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Documents required when driving in Spain - Mon 05th December 2011

 Of all the years travelling to and from Spain I neglected to take my vehicle registration document. Stopped on a routine police check in Spain I was asked for it. Yes, I had the driving licence in paper format and in plastic card format too, as well as the original MOT and the insurance certificate to hand and all in my name, but no vehicle registration log book, which I had left back in the UK.
As far as the police are concerned it could be a stolen vehicle I was driving, and informed that any child could copy the other documents presented. Showing the tracking device paperwork that the car had cut no ice.
It was nicely explained to me that they could impound the car and be retrieved upon the registration document being shown, plus a fine for their trouble.
A lesson learned from the helpful Guardia Civil and they very kindly let me on my way, but just as he did so the nice policeman noticed that the GB sticker I thought was on the number plate wasn't there. A 5 year old car that has gone through France and Spain every year went unnoticed and unpunished.
A possible on-the-spot fine would be 200 Euros for this misdemeanour, but the Guardia kindly let it go. Must have been the pending xmas goodwill.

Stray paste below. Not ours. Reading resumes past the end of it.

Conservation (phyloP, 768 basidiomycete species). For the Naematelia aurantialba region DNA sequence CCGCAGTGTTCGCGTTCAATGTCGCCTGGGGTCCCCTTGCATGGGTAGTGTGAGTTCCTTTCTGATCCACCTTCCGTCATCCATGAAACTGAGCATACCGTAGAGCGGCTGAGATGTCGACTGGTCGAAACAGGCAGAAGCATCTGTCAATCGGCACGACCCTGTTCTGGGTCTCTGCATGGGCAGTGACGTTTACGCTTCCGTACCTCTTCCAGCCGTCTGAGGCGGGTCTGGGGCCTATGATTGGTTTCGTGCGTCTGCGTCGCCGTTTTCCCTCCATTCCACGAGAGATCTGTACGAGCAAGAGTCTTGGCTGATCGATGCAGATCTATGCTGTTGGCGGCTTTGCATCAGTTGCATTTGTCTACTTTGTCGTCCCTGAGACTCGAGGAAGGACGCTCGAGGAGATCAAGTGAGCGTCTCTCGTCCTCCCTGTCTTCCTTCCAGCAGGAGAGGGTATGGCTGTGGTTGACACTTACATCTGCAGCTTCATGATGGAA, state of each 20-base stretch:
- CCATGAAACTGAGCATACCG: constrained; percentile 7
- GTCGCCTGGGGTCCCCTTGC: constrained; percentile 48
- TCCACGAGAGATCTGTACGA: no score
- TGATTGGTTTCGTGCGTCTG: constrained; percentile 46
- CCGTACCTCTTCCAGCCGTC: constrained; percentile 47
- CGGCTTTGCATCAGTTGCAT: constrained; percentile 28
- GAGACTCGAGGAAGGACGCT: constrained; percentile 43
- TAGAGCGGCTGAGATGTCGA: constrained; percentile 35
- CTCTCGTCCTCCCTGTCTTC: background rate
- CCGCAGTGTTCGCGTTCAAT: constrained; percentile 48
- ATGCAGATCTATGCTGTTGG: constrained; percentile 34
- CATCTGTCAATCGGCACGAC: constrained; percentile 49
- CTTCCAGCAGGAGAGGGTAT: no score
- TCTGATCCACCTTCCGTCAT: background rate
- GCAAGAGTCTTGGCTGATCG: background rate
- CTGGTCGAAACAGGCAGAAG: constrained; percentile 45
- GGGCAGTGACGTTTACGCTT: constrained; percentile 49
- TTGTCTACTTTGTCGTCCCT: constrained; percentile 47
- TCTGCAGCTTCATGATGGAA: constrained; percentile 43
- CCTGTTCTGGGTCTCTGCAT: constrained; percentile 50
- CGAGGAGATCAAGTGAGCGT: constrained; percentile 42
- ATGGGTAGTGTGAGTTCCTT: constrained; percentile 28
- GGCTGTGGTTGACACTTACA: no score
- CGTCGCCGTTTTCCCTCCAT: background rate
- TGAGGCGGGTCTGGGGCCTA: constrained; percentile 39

I had the document posted out to me in Spain toot de suite, along with the missing GB sticker, just in case. What documentaion is required when driving in Spain and France?

• Driver's license in plastic card and paper format
• Insurance document (original)
• GB sticker on bumper or a 200 Euro fine
• Vehicle registration (original) document (or rental documents), otherwise you risk car being impounded.
• Wearers of spectacles should carry a spare pair
• Fluorescent jacket (for each occupant of vehicle)
• Two warning triangles for Spain to allow for front and rear warnings.
• Spare light bulbs, even if you cannot fix them.
• Fire extinguisher (recommended)
• First-aid kit (recommended)
Speeding:
What is nice about Spain and France, apart from the usual enjoyments of being abroad, is that they pre-warn you of radar, so if you happen to be over the limit, by any chance, then at least you have been warned. The exceptions are when the police have a hand operated radar unit. One place notorious for this in Spain is on the Teruel to Zaragoza road around the turn off for Monreal del Campo (normally always under the bridge).

Posted by Bruce Gibson

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